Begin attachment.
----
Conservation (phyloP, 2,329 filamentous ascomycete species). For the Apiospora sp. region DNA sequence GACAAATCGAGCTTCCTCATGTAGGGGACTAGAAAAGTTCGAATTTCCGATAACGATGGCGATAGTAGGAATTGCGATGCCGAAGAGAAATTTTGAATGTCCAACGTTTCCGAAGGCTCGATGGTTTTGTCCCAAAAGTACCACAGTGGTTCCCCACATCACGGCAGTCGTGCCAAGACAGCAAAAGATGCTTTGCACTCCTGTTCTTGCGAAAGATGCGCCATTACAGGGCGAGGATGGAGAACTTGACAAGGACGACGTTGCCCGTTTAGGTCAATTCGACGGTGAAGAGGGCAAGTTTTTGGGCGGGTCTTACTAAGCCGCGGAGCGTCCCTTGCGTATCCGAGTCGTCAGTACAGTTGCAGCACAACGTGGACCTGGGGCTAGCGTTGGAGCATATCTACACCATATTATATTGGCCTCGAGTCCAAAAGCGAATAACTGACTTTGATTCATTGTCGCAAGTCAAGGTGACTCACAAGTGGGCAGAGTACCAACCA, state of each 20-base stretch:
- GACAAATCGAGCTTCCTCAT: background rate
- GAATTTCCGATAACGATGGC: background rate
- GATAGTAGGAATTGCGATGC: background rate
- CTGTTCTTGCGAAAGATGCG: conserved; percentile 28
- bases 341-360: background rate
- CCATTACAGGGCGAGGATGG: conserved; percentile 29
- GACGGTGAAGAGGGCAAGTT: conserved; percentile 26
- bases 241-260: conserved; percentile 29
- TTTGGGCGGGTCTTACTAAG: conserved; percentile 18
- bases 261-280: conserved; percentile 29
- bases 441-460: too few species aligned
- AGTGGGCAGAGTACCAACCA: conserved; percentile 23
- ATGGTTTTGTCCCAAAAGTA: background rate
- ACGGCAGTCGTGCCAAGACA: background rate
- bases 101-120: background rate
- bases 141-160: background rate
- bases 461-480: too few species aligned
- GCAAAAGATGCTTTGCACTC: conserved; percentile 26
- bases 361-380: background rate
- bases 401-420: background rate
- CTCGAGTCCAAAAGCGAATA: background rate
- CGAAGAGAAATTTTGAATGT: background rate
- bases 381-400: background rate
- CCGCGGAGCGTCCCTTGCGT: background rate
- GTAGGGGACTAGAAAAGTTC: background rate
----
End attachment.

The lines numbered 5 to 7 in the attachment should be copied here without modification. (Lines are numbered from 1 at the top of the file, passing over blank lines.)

- CTGTTCTTGCGAAAGATGCG: conserved; percentile 28
- bases 341-360: background rate
- CCATTACAGGGCGAGGATGG: conserved; percentile 29